Hannah Hall, an excelling first-year student studying te reo Māori at Victoria University, says she's reluctant to pursue a career involving te reo because she's Pākehā.
Ms Hall has been passionate about the language since she was a child. And despite very few opportunities to engage with te reo growing up, she knew the language was important.
"My whole family is Pākehā which sometimes makes it difficult, learning wise, because I don't have anyone to practise with outside of school," she said.
"My mum was a history teacher, so even though she couldn't speak Māori, she did acknowledge that Māori language and Māori culture were important. She'd throw out the odd kupu Māori every now and again, and she always made certain that my brother and I were always aware that there was another important side to New Zealand culture."
Ms Hall started formally learning te reo Māori at Wellington Girls' College. But she said some students had the perception that there was little value in learning it.
"The class was very small. By the time I got to the end of school there was only myself and one other senior learning Māori.
"I don't know how to say this, but it was a very white school, and some of the attitudes from the other students towards Māori were really quite negative.
"I often got the overwhelming sense that Māori wasn't academic enough to be considered a subject equal to the others. Whenever I would talk to people they'd say, 'what are you studying?' And then, 'oh, isn't that a waste?' So it was quite sad."
Now at university, Ms Hall's classmates describe her as someone who sets a benchmark for the other students.
She admitted it was probably the only subject she was good at, but said she was reluctant to choose certain career-pathways involving te reo because she was Pākehā.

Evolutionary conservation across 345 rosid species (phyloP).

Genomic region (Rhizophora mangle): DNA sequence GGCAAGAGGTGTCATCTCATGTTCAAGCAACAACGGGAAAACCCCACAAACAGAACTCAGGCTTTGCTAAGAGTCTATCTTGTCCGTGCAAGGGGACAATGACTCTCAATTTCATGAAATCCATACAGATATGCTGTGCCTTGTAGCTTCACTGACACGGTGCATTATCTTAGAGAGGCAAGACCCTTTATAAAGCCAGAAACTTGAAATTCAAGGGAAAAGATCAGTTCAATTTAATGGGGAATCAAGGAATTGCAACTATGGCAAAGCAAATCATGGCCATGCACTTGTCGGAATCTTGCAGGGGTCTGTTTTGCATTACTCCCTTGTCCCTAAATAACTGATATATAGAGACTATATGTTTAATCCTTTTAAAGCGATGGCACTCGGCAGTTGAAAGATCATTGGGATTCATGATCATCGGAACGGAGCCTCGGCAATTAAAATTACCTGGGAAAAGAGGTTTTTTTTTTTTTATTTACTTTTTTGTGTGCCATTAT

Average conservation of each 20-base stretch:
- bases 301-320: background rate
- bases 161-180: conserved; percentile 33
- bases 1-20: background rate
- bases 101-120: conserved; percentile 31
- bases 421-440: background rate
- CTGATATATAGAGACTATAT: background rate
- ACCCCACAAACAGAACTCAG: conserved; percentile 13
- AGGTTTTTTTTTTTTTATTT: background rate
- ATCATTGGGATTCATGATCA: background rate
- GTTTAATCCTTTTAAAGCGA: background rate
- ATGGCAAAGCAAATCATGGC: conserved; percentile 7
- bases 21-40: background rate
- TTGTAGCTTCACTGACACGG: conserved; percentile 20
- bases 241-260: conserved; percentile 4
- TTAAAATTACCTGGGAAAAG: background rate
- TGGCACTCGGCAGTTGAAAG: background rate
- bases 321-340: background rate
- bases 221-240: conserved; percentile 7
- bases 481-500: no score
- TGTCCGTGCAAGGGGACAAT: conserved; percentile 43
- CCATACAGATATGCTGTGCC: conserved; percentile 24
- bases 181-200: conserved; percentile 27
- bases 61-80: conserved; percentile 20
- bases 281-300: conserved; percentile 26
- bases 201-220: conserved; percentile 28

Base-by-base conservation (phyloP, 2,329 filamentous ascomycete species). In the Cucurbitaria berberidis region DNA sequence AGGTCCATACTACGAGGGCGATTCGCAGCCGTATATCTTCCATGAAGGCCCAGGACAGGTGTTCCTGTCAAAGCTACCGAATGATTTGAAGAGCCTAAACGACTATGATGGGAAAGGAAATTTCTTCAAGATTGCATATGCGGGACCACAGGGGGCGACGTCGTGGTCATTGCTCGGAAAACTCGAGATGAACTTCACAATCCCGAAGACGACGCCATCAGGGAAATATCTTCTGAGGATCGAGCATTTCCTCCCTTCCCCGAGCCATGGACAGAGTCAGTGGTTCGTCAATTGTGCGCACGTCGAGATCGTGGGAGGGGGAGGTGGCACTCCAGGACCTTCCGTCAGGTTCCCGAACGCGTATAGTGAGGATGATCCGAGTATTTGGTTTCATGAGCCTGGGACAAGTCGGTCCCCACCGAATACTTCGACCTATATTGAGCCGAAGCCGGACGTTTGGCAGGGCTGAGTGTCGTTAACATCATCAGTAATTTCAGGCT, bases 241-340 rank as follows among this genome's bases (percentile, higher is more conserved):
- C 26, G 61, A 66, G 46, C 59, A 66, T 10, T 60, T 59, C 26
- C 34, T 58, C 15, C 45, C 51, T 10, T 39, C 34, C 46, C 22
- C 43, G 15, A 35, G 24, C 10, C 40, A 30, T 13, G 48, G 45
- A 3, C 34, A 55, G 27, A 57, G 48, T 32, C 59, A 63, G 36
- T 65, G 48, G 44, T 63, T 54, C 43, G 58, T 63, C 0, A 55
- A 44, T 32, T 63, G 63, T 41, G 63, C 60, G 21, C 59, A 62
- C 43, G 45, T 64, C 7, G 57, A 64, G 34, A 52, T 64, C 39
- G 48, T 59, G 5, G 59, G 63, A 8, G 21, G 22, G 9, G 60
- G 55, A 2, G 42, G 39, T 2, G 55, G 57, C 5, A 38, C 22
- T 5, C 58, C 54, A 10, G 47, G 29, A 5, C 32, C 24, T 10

"It has sort of become very apparent to me over the last few months that Māori is, like, the only thing I'm good at. But I don't necessarily have a career at the end of it, especially because I am Pākehā and I'm very aware of that.
"For instance, no one really wants a Pākehā Māori teacher. I wouldn't want a Pākehā Māori teacher. I do feel like it's important for Māori things to be Māori-driven and Māori-led.
"So last year I was on our school's Māori and Pasifika leadership team. I purposely didn't apply for the head of the committee because I didn't think it would be right for it to be headed by a Pākehā person. I did apply to be a member of the committee because I did think that there were things I could contribute."
When asked what she loved most about te reo Māori, Ms Hall's face lit up.
"For me, the thing I love most about Māori are the attitudes and the whakaaro that you just can't escape picking up when you learn it. Every single Māori classroom just has this amazing atmosphere that you cannot get anywhere else.
"That's the biggest thing for me, how it expands your horizons."